Wait, who actually killed Harlan Thrombey? A 'Knives Out' ending explainer
Have all those plot twists in the home stretch thrown you for a loop? We've got you covered.
Everyone’s a suspect in the unusual death of mystery novelist Harlan Thrombey in Rian Johnson’s latest, Knives Out. His entire lousy family had crystal-clear motives for wanting to put him six feet under. But just when you think gentleman detective Benoit Blanc finally has it all figured out, Johnson yanks the rug out from under your feet. What’s all this about medicine bottles and toxicology reports, now? If you’re still a little turned around about what happened to Harlan and the motives behind it all, read on.
Warning: spoilers ahead for Knives Out. Go no further unless you’ve already seen the movie, or you’re crafting a cunning alibi for what you were doing this weekend.
Technically, Harlan killed himself by cutting his throat. That element of the story didn’t change from the film’s opening moments. However, the person responsible for his death is Ransom Drysdale, the grandson in the enviable cable-knit sweater played by Chris Evans. That’s right, Cap’s gone from being “America’s ass” to “America’s asshole” in less than a year. Here’s how it all shakes out.
Throughout the film, we see snippets of a shouting match between Harlan and Ransom in his study. Eventually, these flashbacks culminate in the revelation that Ransom is the only member of the family who knew of his grandfather’s plan to disinherit everyone and leave his fortune to his loyal nurse and confidant, Marta. Ransom then decides to kill his grandfather and frame Marta for the crime, knowing that the so-called “slayer rule” of inheritance law — yes, this is a Real Thing — disqualifies a killer from claiming their victim’s assets. With her out of the way, the money would go to the family, presumably divided equally among the families of each of Harlan’s three children, and likely a hefty share for Ransom himself.
With this scenario in mind, Ransom switched the labels on the two medication bottles in Marta’s medical bag and removed the antidote meant to be used in the event of morphine overdose. Harlan threw a wrench into Ransom’s plan by cutting his own throat in an attempt to pre-emptively vindicate Marta, convinced he was about to die due to her innocent mistake.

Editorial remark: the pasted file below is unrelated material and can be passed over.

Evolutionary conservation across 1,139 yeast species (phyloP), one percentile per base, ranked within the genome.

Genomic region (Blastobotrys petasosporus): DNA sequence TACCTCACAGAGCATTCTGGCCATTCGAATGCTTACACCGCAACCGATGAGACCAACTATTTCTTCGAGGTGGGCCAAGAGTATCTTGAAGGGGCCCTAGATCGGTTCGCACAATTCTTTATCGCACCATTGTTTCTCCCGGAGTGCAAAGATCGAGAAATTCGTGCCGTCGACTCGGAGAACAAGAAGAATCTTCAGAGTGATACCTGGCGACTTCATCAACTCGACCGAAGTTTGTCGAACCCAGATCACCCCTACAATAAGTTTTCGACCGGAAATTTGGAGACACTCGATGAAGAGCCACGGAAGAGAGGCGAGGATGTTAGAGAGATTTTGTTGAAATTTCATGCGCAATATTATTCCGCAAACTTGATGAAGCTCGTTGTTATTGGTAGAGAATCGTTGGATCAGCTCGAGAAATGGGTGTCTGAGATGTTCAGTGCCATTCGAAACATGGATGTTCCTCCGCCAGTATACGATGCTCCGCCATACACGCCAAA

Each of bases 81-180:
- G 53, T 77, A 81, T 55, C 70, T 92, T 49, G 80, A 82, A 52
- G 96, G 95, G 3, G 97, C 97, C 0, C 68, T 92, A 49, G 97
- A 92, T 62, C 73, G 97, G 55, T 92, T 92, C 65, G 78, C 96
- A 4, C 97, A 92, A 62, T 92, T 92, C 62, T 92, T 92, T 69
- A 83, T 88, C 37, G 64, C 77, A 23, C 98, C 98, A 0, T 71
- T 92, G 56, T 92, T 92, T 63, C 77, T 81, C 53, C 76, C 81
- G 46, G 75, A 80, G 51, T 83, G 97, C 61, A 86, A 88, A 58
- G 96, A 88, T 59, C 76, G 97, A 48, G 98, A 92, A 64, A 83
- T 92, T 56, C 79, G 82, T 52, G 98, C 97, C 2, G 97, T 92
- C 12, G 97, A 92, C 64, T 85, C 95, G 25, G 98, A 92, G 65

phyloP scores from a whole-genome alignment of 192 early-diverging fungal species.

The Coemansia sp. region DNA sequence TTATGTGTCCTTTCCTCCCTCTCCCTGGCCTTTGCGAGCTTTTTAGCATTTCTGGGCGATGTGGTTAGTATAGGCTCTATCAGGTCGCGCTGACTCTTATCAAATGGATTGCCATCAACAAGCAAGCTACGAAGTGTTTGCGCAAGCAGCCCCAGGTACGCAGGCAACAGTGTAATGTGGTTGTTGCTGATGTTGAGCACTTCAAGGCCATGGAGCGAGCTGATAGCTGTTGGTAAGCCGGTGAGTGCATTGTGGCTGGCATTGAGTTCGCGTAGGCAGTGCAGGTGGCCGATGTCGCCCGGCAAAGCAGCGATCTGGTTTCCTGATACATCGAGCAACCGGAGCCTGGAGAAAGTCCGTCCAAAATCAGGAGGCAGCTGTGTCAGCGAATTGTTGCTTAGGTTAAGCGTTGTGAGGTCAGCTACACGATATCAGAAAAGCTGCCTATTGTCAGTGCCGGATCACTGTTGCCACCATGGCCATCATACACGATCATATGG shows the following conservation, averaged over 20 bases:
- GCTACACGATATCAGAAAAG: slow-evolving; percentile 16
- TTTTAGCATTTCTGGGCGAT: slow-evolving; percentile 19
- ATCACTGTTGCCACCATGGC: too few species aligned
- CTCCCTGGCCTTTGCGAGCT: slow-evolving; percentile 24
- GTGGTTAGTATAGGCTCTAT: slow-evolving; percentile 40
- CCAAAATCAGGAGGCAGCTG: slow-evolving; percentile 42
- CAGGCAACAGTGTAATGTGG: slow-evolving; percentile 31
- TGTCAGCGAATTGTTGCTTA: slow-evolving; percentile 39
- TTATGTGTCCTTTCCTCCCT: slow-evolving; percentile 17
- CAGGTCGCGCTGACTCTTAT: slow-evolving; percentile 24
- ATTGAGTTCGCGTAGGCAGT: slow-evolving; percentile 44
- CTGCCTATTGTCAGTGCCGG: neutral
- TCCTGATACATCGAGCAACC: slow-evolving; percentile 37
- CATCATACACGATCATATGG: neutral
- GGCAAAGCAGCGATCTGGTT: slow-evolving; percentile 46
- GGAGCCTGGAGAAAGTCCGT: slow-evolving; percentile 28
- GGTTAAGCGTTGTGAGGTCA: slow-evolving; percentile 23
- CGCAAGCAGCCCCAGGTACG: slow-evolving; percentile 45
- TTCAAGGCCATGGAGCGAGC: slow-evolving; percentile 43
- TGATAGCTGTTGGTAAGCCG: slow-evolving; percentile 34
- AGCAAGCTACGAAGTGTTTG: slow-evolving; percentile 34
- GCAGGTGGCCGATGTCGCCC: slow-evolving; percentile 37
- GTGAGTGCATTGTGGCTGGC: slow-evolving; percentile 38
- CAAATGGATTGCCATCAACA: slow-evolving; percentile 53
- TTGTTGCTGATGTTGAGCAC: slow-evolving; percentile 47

Ransom then hired Benoit Blanc to investigate the unexpected suicide by throat-cut, still hoping to frame Marta for the “murder” and trigger the slayer rule. But there was another unexpected complication, in the form of the housekeeper, Fran. She saw Ransom in the attic fiddling with the bottles, and also had access to Harlan’s toxicology report — via her cousin, who she mentions in passing early on. The report proved Marta actually hadn’t given Harlan a lethal overdose.
For much of the film, Marta is utterly convinced that she accidentally killed Harlan, and tells Ransom as much during their diner pow-wows. After hearing her side of things, Ransom was desperate to maintain the illusion of his innocence and keep the report secret. So he burned down the records facility and abducted Fran, who later died from — you guessed it — a morphine overdose.
Ransom, Harlan, and even Marta herself all failed to account for her expertise and familiarity with her patient’s medications. But she actually administered the correct doses, having immediately recognized the “feel” or viscosity of each injection, even after Ransom had swapped the bottles. This means Ransom unwittingly tricked his grandfather into cutting his own throat, then killed Fran to cover it up. Harlan wouldn’t have died at all if someone had just called a flippin’ ambulance.
Apart from poor Fran, everything worked out just as Harlan might have hoped — an intricate mystery solved, the last laugh on his ingrate family, the patsy vindicated. Shame he wasn’t around to see it.
Knives Out is in theaters now.